The huge rise in huge phones: Bigger screens really are getting more popular

The huge rise in huge phones: Bigger screens really are getting more popular

Summary: Stats from Norway show the thirst for large mobiles is growing - but phablets? Not so much.


NetCom, Norway's second largest mobile operator, this week released figures for its smartphone sales in the country. The stats — collected from all of NetCom's channels, its 61 stores nationwide, its online shop and its dealers — reveal two major trends in the country: users are turning to larger and larger screens, and Apple's iPhone is maintaining its firm grip on the Norwegian market.

Screen sizes

The distribution of mobiles sold by NetCom since start of 2012 ordered by screen size tells a clear story.

The distribution of phones sold by Netcom ordered by screen size in inches
The distribution of phones sold by Netcom ordered by screen size in inches. Image: Netcom

At start of 2012, nearly 70 percent of devices had a screen size of 3.5 inches or smaller. By the start of this August, that proportion had shrunk to 20 percent.

In contrast, handsets with screen sizes of between 4.6 and five inches has grown considerably, now accounting for almost 60 percent of all devices, compared to single-digit share at the start of last year.

"This shows a radical change in user habits for smartphones. More and more users are streaming TV and movies on the mobile and [would] rather surf the internet on their phone than their PC. It's obvious that a bigger screen is better suited for our modern user habits," NetCom said in a statement.

With this trend in mind, NetCom is eagerly awaiting the next batch of smartphones to be launched this autumn, for example the Sony Xperia Z Ultra, with its 6.4-inch screen.

Apple domination

NetCom also reports that 55 percent of the smartphones sold last month were Apple iPhones. On the monthly top ten list of smartphone models sold, Apple holds three of the four top spots: the number one selling device is the iPhone 5, number three is the iPhone 4 and number four is the iPhone 4S. In between on the number two slot, there's Samsung Galaxy S4.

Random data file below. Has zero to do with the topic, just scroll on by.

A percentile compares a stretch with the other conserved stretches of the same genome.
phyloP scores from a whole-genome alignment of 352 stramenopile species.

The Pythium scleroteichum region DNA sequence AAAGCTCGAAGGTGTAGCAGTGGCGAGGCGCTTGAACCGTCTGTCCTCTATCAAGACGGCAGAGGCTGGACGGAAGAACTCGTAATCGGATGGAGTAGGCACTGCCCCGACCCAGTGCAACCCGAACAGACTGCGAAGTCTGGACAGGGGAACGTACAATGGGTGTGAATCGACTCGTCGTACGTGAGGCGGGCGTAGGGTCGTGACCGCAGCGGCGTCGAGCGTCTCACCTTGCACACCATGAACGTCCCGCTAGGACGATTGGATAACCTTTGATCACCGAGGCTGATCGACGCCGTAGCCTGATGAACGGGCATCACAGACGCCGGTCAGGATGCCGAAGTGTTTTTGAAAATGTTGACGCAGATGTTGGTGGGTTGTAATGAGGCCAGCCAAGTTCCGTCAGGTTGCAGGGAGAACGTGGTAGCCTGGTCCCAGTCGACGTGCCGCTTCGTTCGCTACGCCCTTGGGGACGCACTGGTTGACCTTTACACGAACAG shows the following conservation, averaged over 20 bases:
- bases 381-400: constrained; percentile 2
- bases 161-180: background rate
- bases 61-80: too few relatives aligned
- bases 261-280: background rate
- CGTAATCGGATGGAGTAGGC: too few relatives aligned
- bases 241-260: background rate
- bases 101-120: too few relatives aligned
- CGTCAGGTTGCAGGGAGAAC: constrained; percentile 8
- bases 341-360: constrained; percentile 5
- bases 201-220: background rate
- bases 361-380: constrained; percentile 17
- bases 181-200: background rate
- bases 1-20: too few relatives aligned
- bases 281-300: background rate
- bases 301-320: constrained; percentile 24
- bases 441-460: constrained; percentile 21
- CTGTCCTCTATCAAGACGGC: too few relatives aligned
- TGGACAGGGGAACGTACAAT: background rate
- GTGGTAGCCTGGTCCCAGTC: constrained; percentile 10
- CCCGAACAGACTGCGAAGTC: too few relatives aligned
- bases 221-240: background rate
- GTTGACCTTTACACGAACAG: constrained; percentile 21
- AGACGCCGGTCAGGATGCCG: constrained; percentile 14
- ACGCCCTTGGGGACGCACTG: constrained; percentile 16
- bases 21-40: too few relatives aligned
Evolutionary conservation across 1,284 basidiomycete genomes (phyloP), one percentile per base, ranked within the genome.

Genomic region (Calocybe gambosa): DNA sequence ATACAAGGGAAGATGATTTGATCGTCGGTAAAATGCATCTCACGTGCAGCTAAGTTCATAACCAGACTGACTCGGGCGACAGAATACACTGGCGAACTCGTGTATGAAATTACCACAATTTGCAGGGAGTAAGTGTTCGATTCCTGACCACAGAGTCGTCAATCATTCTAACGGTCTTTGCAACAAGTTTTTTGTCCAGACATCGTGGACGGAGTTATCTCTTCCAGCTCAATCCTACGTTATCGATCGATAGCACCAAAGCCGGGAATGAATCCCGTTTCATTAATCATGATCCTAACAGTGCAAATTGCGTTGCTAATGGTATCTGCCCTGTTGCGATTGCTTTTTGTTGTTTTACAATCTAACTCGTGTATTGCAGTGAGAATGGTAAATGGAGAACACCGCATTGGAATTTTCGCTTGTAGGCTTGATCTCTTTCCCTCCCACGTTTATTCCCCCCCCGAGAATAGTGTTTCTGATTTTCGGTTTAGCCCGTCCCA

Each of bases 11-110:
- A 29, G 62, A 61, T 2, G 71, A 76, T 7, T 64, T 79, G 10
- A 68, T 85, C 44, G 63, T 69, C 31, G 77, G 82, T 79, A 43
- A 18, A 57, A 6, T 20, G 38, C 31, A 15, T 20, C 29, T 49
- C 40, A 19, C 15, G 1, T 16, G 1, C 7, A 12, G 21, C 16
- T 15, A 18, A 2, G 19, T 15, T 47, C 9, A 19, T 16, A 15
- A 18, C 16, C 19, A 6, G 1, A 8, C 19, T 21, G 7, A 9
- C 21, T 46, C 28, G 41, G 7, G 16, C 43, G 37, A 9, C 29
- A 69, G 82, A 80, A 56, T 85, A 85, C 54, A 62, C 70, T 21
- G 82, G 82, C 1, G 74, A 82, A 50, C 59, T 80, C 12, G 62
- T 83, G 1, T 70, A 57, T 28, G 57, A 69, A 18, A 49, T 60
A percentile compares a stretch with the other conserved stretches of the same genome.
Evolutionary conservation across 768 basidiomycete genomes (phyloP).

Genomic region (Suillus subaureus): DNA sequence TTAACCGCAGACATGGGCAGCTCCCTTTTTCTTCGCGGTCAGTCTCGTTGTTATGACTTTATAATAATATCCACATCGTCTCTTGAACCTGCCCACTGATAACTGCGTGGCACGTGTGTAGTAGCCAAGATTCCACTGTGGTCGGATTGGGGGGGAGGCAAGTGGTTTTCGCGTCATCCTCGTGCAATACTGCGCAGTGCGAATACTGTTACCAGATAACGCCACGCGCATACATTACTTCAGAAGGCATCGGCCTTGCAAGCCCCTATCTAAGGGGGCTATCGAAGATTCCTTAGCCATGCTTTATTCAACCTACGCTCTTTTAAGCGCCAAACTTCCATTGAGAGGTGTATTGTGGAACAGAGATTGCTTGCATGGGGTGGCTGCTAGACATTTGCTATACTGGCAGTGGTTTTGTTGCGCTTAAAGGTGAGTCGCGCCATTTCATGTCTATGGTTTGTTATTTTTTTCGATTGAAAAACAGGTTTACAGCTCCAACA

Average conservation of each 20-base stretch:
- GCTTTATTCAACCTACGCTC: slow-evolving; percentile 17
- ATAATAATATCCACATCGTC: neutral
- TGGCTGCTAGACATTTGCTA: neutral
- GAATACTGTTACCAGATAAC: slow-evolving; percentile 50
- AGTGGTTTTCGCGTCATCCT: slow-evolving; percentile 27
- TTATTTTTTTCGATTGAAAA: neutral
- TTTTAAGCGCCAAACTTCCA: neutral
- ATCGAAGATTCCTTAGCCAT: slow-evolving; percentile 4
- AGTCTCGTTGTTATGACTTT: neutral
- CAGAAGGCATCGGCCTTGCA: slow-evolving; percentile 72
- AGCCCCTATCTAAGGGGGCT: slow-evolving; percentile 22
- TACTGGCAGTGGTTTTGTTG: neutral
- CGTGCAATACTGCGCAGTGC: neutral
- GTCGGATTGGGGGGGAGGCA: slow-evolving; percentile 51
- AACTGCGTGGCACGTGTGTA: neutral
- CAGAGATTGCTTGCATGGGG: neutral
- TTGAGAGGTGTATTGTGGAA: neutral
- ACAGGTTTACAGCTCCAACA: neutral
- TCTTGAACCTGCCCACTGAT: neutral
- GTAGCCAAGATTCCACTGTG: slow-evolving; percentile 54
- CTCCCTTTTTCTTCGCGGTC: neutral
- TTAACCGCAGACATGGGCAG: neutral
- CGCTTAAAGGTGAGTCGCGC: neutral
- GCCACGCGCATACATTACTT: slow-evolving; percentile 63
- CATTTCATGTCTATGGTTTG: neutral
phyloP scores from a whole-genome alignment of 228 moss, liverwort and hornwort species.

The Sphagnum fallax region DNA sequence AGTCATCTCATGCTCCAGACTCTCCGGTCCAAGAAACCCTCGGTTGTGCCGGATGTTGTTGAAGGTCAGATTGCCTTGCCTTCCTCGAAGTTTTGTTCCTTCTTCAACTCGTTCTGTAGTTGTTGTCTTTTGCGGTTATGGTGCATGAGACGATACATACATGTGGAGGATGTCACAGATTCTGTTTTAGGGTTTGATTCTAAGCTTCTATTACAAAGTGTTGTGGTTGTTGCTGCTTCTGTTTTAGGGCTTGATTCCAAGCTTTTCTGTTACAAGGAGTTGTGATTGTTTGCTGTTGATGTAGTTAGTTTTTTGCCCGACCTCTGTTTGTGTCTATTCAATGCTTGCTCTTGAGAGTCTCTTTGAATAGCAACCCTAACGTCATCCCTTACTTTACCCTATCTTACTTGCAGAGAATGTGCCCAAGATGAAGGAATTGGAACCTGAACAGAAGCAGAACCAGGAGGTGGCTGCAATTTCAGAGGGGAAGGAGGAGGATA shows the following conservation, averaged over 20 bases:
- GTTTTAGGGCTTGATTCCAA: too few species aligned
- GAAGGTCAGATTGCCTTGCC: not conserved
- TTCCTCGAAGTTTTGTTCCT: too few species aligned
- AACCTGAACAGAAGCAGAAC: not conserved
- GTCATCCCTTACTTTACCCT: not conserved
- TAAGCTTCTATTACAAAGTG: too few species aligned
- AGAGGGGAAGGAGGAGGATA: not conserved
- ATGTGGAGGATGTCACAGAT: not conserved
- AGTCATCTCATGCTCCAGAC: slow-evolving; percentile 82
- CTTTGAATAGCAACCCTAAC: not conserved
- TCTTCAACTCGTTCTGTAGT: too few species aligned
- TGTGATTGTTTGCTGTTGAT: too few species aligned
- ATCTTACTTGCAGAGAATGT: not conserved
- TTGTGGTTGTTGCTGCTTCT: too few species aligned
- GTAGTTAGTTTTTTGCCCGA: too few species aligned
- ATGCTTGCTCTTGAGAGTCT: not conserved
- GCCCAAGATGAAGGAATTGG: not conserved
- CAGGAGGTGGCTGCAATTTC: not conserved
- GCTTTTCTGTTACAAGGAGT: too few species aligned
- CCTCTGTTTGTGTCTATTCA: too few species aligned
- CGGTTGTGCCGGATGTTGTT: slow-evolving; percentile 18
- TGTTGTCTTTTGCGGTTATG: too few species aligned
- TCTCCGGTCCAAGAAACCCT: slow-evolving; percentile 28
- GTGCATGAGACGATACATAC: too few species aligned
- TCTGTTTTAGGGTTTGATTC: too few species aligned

When it comes to smartphones, Norway is something of an anomaly. In the country, iOS is still is the market leader, while globally, Android-based devices began outselling iPhones a couple of years ago and now account for three in four smartphones sold.

Topics: Mobile OS, Smartphones, EU

Stig Øyvann

About Stig Øyvann

Stig spent some fifteen years working in the IT industry before upgrading to becoming a freelance technology writer. Mostly he writes for business IT magazines, but sometimes he turns his hand to consumer-oriented articles too. "A brand new digital camera is fun, but it’s a bulletproof server that makes the world go round" is Stig's point of view.

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  • RE: Monster phones

  • Jobs was not always right

    While we have great respect for Steve Jobs, we also know that Jobs was not always right and he did make wrong decisions too even at his best times. He was probably right about 3.5 inch size is best for a single-handed phone, but he didn't foresee the desire people have for larger screens, and perhaps they don't mind using both hands just in order to enjoy bigger displays. the reality out there shows that people do like to have choices on size. a petite person and children might prefer small screens, and people with bigger palms can handle bigger screens. look at samsung's example, they make the same phones in almost every size, and they do sell well. I hope Apple would wake up and be itself again, to walk out of Jobs' shadow. I can't imagine how even more popular iphones would be if they provide more choices on screen size, say 4", 5" and 6", that'd cover most people and and at the same time not fragmenting too much. I believe Apple has the ability to strike a good balance there. it is too sad if Apple fails just because they refuse to be flexible in screen sizes. I hope they are not being too stubborn, as refusal to listen to customers will be the beginning to their end.
  • Phones Used To Be Large

    Some people try to suggest this is some kind of return to the large phones of around 1990. It's not. Those devices had tiny screens; their size was constrained by the need to contain the necessary electronics, antenna and battery. The difference with the modern phone is the constraint is now mainly the screen size.